The Oxford Handbook of Political Methodology 1st Edition by Janet M. Box-Steffensmeier, ISBN-13: 978-0199585564


The Oxford Handbook of Political Methodology 1st Edition by Janet M. Box-Steffensmeier, ISBN-13: 978-0199585564

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  • Publisher: ‎ Oxford University Press; 1st edition (July 29, 2010)
  • Language: ‎ English
  • 896 pages
  • ISBN-10: ‎ 0199585563
  • ISBN-13: ‎ 978-0199585564

Political methodology has changed dramatically over the past thirty years, and many new methods and techniques have been developed. Both the Political Methodology Society and the Qualitative/Multi-Methods Section of the American Political Science Association have engaged in ongoing research and training programs that have advanced quantitative and qualitative methodology. The Oxford Handbook of Political Methodology presents and synthesizes these developments.

The Handbook provides comprehensive overviews of diverse methodological approaches, with an emphasis on three major themes. First, specific methodological tools should be at the service of improved conceptualization, comprehension of meaning, measurement, and data collection. They should increase analysts’ leverage in reasoning about causal relationships and evaluating them empirically by contributing to powerful research designs. Second, the authors explore the many different ways of addressing these tasks: through case-studies and large-n designs, with both quantitative and qualitative data, and via techniques ranging from statistical modelling to process tracing. Finally, techniques can cut across traditional methodological boundaries and can be useful for many different kinds of researchers. Many of the authors thus explore how their methods can inform, and be used by, scholars engaged in diverse branches of methodology.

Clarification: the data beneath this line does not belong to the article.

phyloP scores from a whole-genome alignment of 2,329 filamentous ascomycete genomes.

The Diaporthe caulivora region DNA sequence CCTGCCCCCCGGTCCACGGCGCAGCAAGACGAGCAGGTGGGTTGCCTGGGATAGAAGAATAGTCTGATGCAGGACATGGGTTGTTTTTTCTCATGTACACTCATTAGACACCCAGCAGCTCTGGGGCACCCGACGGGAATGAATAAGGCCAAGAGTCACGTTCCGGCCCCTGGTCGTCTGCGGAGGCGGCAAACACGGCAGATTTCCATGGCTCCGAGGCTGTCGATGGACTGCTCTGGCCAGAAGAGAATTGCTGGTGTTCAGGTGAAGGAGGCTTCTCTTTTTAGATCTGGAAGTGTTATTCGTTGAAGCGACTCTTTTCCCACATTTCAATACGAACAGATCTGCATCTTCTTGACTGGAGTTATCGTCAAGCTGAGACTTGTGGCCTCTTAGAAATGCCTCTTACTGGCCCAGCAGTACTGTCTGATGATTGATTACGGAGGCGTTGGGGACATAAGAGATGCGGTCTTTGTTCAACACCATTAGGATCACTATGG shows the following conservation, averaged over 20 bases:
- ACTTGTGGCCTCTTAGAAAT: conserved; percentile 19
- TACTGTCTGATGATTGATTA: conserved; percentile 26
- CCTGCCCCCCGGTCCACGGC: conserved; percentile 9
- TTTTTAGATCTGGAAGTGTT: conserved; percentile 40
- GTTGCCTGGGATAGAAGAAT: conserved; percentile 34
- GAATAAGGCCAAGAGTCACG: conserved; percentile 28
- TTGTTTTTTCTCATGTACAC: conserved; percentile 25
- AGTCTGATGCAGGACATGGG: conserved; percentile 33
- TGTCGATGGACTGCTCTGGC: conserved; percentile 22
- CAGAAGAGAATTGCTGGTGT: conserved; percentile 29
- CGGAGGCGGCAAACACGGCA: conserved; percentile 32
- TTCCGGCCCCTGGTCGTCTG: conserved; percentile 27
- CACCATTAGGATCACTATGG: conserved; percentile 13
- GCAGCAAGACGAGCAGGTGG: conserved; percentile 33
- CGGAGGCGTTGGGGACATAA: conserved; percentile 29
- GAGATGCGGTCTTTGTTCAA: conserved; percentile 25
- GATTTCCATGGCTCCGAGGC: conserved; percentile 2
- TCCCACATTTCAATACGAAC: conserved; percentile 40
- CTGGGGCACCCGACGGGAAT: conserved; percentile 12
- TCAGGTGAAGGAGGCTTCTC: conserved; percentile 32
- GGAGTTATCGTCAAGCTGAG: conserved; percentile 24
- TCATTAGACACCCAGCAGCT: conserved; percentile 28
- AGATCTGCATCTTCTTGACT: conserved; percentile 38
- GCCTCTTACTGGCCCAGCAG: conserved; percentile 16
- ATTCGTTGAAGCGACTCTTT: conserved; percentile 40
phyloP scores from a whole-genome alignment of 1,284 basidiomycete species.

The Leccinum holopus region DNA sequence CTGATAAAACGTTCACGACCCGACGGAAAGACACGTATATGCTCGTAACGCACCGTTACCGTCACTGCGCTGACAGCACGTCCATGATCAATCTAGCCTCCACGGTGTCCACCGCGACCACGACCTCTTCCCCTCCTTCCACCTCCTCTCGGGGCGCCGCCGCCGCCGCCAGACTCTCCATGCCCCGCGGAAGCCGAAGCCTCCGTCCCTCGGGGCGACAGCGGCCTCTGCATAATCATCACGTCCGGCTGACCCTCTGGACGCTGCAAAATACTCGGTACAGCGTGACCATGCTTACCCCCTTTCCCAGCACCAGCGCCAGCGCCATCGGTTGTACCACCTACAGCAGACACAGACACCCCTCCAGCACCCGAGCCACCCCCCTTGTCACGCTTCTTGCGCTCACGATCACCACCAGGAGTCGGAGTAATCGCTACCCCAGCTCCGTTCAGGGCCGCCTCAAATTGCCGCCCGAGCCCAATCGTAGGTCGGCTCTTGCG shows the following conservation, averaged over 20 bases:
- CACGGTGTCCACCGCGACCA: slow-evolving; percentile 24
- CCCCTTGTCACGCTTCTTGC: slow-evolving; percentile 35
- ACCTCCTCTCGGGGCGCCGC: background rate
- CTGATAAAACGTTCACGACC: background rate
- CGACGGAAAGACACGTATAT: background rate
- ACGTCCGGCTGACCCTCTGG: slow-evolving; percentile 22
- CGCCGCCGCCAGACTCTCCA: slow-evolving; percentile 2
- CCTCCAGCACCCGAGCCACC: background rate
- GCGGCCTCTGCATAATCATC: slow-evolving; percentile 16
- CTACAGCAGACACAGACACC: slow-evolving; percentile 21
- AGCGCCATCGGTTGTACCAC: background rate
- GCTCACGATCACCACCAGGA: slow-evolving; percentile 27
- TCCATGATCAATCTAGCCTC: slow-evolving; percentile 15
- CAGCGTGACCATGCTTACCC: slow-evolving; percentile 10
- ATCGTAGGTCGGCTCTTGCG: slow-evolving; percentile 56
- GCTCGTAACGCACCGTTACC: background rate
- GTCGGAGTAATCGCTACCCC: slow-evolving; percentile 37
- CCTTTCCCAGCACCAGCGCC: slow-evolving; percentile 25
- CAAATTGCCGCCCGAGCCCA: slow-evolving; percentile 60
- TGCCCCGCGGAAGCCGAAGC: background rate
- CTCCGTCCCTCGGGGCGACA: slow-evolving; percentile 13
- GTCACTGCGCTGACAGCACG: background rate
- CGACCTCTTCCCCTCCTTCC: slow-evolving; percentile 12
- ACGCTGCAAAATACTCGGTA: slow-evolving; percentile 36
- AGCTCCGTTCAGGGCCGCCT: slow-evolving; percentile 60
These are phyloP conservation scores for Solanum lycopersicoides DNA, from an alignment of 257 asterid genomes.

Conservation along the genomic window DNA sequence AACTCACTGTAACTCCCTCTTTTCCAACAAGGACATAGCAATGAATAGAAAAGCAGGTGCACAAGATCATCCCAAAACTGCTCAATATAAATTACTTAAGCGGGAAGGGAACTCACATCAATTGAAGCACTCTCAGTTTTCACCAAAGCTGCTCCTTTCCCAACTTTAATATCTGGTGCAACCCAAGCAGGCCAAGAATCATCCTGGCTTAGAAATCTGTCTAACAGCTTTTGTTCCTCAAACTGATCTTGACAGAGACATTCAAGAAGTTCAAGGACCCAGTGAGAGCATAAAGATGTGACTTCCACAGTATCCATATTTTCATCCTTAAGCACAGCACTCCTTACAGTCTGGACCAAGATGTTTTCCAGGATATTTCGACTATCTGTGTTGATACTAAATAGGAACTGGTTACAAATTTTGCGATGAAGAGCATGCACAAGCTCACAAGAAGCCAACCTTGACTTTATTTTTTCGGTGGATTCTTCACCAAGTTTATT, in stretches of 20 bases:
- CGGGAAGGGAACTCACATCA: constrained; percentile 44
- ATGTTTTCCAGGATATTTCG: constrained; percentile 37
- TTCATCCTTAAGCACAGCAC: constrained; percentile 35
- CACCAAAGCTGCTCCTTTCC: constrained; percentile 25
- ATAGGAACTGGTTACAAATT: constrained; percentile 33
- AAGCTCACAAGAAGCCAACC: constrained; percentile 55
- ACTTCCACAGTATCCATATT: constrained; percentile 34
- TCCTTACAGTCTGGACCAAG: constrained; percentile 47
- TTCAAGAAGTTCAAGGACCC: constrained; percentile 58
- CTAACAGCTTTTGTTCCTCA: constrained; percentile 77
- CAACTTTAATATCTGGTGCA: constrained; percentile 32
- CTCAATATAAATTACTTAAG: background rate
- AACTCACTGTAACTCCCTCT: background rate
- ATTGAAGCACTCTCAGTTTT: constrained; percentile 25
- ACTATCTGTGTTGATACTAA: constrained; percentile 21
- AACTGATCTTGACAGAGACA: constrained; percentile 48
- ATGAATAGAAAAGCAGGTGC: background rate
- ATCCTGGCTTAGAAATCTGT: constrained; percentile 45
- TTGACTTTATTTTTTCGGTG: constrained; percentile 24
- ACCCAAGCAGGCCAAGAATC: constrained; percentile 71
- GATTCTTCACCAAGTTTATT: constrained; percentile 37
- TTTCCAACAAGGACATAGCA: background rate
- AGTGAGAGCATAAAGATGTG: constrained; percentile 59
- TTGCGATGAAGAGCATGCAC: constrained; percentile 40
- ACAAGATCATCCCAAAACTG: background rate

Table of Contents:

Part I: Introduction

1. Political Science Methodology, Janet Box-Steffensmeier, Henry Brady, David Collier

2. Normative Methodology, Russell Hardin

Part II: Approaches to Social Science Methodology

3. Meta-methodology: Clearing the Underbrush, Mark Bevir

4. Agent-based Modeling, Scott de Marchi and Scott E. Page

Part III: Concepts and Measurement

5. Concepts, Theories, and Numbers: A Checklist for Constructing, Evaluating, and Using Concepts or Quantitative Measures, Gary Goertz

6. Measurement, Simon Jackman

7. Typologies: Forming Concepts and Creating Catagorical Variables, David Collier, Jody LaPorte, and Jason Seawright

8. Measurement versus Calibration: A Set-theoretic Approach, Charles C. Ragin

9. The Evolving Influence of Psychometrics in Political Science, Keith T. Poole

Part IV: Causality and Explanation in Social Research

10. Causation and Explanation in Social Science, Henry E. Brady

11. The Neyman-Rubin Model of Causal Inference and Estimation via Matching Methods, Jasjeet S.Sekhon

12. On Types of Scientific Enquiry: The Role of Qualitative Reasoning, David A. Freedman

13. Studying Mechanisms to Strengthen Causal Inferences in Quantitative Research, Peter Hedstrom

Part V: Experiments, Quasi-experiments and Natural Experiments

14. Experimentation in Political Science, Rebecca B. Morton and Kenneth C. Williams